Don’t let Israel hide Ahed’s trial

In a statement circulated by Samidoun: Palestinian Prisoner Solidarity Network, opponents of Israeli apartheid call for the release of Ahed Tamimi, a Palestinian teenager who has become a symbol of resistance to the occupation.

Palestinian teen activist Ahed Tamimi, her imprisoned mother Nariman and her cousin Nour were brought before the Israeli Ofer military court on February 13, as a military court judge ordered Ahed’s hearings closed in an attempt to blunt international attention and outrage over the arrest, military trial and imprisonment of Ahed and fellow Palestinian children. Ahed is one of over 350 Palestinian children currently imprisoned by the Israeli occupation.

The next hearing in Ahed, Nariman and Nour’s case was set for March 11. The preliminary hearing today began with the order by the military judge, Lt. Gen. Menachem Liberman, who ordered journalists out of the courtroom and said that the further hearings in Ahed’s case would take place behind closed doors because of Ahed’s right to privacy as a minor. This took place despite the objections of defense lawyer Gaby Lasky, who emphasized that Ahed and her parents waive this right as they believe that it is critical to keep public exposure on the violation of Palestinian children’s rights.

It is particularly ironic given the public media campaign conducted against Ahed by Israeli occupation media and the aggressive statements of politicians like far-right Defense Minister Avigdor Lieberman, who has called for Ahed to be imprisoned for the rest of her life for slapping an occupation soldier invading her family’s land and home in the Palestinian village of Nabi Saleh. The military court’s concern for Ahed’s rights, however, seemingly does not extend to ending her detention or implementing internationally recognized children’s rights in Ahed’s case or that of her fellow imprisoned Palestinian children.

Lasky and other observers noted that the declaration of a closed trial in Ahed’s case is clearly an attempt to suppress international media interest in the case. Ahed’s case has drawn attention not only from global media but from popular movements; hundreds of protests have been organized around the world to demand her release and that of all Palestinian prisoners.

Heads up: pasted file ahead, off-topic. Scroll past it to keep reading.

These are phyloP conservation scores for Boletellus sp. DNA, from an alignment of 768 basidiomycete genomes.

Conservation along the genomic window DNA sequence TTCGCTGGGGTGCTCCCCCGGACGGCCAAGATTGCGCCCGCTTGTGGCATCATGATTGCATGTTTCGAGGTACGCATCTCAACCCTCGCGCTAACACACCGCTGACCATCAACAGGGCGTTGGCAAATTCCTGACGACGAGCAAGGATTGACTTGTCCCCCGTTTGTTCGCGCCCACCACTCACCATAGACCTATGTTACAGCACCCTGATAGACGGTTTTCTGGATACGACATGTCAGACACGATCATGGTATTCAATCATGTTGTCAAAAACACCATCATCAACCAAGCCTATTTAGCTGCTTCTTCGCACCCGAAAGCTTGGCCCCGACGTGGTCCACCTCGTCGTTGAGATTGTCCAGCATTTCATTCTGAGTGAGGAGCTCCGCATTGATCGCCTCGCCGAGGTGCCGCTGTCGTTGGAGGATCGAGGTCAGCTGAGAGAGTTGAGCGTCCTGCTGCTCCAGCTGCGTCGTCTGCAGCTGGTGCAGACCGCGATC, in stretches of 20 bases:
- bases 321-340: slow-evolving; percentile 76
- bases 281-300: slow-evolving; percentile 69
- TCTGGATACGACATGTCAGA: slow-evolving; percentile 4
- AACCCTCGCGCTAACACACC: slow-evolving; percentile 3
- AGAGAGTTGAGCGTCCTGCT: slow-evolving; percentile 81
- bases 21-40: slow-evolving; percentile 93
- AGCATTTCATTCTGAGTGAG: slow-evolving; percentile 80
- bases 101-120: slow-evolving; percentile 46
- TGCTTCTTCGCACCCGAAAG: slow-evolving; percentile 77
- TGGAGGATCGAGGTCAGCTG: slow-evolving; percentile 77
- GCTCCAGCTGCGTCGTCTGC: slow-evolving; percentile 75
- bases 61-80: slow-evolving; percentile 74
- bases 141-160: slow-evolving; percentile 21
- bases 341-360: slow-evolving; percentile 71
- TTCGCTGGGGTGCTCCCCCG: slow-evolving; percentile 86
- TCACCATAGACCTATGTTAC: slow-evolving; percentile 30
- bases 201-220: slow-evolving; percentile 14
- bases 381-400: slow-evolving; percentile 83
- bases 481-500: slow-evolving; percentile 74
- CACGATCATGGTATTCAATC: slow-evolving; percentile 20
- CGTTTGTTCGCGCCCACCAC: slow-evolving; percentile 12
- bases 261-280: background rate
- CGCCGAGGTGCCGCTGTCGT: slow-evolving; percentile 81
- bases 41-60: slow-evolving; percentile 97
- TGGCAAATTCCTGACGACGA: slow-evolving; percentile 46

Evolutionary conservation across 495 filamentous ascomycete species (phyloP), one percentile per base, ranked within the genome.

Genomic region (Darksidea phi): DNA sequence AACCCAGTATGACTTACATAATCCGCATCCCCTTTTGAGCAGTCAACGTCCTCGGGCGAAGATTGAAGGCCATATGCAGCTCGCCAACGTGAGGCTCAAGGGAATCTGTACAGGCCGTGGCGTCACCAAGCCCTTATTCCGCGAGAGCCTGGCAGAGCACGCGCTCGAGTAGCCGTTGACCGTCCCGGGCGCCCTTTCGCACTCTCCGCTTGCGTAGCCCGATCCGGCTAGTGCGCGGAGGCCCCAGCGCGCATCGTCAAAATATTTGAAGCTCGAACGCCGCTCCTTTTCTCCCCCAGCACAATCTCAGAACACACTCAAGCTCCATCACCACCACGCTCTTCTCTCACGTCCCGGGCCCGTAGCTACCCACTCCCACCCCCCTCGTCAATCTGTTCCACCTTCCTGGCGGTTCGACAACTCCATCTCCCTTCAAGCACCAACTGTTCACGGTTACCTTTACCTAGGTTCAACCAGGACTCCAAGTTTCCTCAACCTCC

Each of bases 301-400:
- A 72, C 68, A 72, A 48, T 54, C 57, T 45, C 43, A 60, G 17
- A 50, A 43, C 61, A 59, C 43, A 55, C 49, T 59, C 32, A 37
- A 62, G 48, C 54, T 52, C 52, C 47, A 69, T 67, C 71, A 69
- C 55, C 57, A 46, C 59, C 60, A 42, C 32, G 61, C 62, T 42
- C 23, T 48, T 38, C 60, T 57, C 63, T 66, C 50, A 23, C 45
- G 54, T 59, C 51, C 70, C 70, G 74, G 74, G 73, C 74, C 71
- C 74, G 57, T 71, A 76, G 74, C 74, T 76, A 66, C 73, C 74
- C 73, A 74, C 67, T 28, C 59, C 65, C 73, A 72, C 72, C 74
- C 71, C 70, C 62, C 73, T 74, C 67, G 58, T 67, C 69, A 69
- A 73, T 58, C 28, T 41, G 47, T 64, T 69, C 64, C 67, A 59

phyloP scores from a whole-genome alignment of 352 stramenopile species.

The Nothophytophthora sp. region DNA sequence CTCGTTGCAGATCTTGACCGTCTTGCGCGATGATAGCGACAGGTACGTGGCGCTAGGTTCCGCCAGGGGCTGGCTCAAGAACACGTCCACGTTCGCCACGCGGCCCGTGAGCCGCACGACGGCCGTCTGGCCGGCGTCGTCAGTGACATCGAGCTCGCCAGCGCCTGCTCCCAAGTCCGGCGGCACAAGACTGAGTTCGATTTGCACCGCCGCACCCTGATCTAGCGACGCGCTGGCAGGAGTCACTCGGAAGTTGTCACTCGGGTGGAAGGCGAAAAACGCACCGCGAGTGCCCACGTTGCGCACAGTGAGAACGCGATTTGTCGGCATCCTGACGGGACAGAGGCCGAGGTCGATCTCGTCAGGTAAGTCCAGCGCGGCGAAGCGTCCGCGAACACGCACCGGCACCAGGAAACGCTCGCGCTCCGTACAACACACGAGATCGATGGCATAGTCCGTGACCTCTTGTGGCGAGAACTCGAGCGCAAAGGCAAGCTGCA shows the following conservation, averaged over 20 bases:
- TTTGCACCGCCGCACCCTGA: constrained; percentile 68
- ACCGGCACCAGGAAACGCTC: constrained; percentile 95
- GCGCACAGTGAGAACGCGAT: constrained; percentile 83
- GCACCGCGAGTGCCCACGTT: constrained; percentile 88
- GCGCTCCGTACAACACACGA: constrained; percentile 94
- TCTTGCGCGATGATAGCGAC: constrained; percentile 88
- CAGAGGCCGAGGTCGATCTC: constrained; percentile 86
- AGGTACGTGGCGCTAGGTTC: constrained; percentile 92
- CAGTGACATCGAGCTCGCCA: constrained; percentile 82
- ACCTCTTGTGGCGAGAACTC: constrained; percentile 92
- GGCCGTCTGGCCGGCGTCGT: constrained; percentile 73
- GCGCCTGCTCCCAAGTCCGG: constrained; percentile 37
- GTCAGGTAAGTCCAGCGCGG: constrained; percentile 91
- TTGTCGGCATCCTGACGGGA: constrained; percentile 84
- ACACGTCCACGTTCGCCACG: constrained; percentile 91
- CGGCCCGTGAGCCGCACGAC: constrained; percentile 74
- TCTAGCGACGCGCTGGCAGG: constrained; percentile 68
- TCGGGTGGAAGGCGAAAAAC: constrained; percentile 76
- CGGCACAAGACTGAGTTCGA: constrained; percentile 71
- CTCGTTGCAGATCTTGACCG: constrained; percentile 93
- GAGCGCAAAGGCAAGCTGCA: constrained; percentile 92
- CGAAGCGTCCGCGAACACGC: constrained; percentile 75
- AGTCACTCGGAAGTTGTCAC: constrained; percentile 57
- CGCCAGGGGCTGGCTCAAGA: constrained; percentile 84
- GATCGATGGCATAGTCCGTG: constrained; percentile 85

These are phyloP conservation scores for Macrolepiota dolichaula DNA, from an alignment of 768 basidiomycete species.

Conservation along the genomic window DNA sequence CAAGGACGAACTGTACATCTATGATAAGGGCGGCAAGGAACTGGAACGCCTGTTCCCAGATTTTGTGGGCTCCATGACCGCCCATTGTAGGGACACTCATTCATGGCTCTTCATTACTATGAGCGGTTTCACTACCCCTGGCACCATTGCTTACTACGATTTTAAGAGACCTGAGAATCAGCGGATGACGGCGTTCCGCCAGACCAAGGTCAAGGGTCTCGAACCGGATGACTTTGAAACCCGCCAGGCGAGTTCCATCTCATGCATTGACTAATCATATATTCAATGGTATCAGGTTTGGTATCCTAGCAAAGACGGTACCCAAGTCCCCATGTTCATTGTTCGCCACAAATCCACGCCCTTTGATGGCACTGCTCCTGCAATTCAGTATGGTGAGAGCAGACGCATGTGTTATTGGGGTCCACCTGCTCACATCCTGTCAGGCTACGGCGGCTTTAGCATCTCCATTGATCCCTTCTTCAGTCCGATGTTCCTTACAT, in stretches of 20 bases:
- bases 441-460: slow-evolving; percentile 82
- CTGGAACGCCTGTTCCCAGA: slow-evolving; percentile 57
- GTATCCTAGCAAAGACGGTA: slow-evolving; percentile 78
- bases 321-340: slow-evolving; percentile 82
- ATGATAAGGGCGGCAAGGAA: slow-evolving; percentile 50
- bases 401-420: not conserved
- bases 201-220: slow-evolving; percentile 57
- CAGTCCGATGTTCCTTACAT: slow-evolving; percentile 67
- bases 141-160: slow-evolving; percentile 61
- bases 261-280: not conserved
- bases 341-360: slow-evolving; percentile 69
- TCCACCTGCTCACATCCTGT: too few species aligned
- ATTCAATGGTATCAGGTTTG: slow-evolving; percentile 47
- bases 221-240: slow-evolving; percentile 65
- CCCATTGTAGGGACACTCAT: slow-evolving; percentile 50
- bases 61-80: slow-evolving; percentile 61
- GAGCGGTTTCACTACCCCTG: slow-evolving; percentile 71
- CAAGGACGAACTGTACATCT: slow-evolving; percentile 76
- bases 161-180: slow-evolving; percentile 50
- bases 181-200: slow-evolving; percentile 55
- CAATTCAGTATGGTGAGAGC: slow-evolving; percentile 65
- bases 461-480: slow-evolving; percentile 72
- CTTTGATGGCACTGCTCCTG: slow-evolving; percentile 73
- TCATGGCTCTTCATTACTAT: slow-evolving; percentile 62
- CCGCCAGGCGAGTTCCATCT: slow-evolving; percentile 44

The defense also submitted a petition to dismiss the case before trial, arguing that the military courts are invalid and have no legitimate authority as they are based on an illegitimate and unlawful colonial occupation. In addition, the defense stated that the prosecution is unlawful because it is part of separate and unequal legal systems in the occupied Palestinian West Bank–one for Israeli settlers in illegal colonies–with civil rights and protections–and the other, a military court system for the indigenous Palestinian people.

The hearing comes as Ahed and Nariman near the end of their second month in Israeli prison. Ahed was seized in a pre-dawn raid on the family home on December 19, and her mother arrested hours later when going to see her daughter at military police station. Ahed is facing 12 charges in the military court, all of them based on her activity in protesting and resisting the occupation of Palestine and in particular, her family’s village, Nabi Saleh. The village of 600 has been home to a strong protest movement for years, as its spring and agricultural lands have been seized and attacked by the illegal Israeli colonial settlement of Halamish.

Ahed’s mother live-streamed her daughter’s confrontation of the heavily armed occupation soldiers on 15 December 2017, shortly after the family learned that their cousin Mohammed, 15, had been shot in the face and severely injured by a rubber-coated metal bullet. Ahed and her cousin Nour confronted the soldiers, demanding they leave the family’s land as the occupation forces instead attempted to use the family’s high ground to look down on and suppress a demonstration below. Ahed’s slap of the soldier became a viral social media video, a symbol of ongoing resistance to Palestinians–while Zionist media and politicians viewed it as unacceptable disobedience to occupation military might. Since her arrest several days later, Ahed’s case has inspired global outrage and attention not only for her own case but that of the hundreds of other imprisoned Palestinian children and thousands of Palestinian prisoners in Israeli jails.

Ahed’s family has called for a day of protest and action on February 18, marking the two-month anniversary of Ahed and Nariman’s arrest, and protests and actions are being organized in many cities to mark the day.

In addition, the action comes as dozens of African-American celebrities, artists and influential figures signed a statement in support of Ahed Tamimi and her fellow Palestinian prisoners. The text of that statement can be read here.


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